At the end of the fifties, with the waning dominance of North American Abstract Expressionism, numerous artists start to find in Asian art a new medium with which to revive abstract art. The exhibition of Brice Marden (Bronxville, New York, 1938) typifies this new road to abstraction whilst also showing how the works exhibited here represent a radical turnaround in the artists output. Marden undertakes the project Cold Mountain (1988-1991) at a time of personal crisis and artistic maturity, he is drawn towards calligraphy and Chinese poetry and is influenced by Abstract Expressionist approaches and the work of Jackson Pollock.
The core of the exhibition is made up of six monumental black oil on canvas paintings, unusually large in Marden's oeuvre, that form part of the Cold Mountain project, and is concluded with the first drawings realised under the calligraphic sign: St. Barts Drawings, the Cold Mountain Drawings sketches, the series of drawings entitled Group of Five and Cold Mountain, the drawings collected under the title Cold Mountain Sketchbook and finally the series of Cold Mountain. Zen Studies 1-6 etchings. The starting point of this work is the identification between calligraphy and drawing, encompassing the oriental principle that painting is a form of writing.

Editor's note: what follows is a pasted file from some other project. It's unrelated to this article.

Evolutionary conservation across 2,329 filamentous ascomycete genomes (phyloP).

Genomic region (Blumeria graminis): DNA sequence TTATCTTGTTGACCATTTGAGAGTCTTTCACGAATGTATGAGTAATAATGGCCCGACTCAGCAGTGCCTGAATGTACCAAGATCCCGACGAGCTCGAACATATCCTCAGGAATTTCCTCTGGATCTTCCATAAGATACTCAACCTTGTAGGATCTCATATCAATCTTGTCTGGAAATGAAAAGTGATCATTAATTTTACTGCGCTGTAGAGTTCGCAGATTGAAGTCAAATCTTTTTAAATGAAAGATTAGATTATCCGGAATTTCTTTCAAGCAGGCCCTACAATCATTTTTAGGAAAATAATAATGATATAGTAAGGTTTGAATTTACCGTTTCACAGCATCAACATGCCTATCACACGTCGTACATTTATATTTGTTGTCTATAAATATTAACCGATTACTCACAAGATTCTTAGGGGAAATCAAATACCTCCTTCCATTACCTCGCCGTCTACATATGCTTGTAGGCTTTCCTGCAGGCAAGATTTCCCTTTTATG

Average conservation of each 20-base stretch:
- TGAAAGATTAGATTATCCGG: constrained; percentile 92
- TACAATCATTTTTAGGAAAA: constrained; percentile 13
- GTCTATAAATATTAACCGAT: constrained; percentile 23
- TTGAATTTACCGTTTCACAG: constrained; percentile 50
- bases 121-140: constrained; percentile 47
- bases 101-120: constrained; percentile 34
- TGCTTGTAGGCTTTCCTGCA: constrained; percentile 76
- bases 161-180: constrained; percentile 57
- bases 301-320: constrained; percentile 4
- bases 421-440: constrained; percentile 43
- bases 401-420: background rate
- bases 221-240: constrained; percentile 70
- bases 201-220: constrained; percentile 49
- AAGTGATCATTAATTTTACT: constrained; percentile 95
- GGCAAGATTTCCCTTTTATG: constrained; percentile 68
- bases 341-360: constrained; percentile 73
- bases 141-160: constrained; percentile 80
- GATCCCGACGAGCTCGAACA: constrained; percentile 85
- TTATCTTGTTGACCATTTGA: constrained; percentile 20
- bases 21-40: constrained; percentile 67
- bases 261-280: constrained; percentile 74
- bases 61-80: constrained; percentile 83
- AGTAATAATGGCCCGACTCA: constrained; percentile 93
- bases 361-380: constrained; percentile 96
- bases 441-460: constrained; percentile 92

Marden is influenced by the poems Han-Shan wrote in the eighteenth century on his voluntary exile to the sacred mountain T´ien-T´ai (Heavenly Terrace); his interest is not so much in the content of the Chinese characters, but more in the aesthetic conception of the poetic compositions, the visual presence of the sign over the calligraphy. Akin to the majority of Western painters interested in Asian artistic expression, in the art critic Isabel Cervera's words, Marden was drawn to the: “Asian artists' great capacity for abstraction, their consideration of the void, of spontaneity, their ability to represent an idea and their escape from imitation painting.” Hence Marden's sole use of black paint on white canvas to: “Delineate some of the spontaneity and fluidity of his drawings of black ink on white paper, and by working from top to bottom, left to right (as in a Chinese text) he draws his unusual calligraphy in black,” as the writer and independent curator, Brendan Richardson point out. The outcome is not smooth calligraphy as his technique involves non-stop painting and correction, in some cases erasing certain traces of the recognition of a figure. This large-scale project brings together Asian spontaneity and the desire to explore the limits of Pollock's pictorial language.
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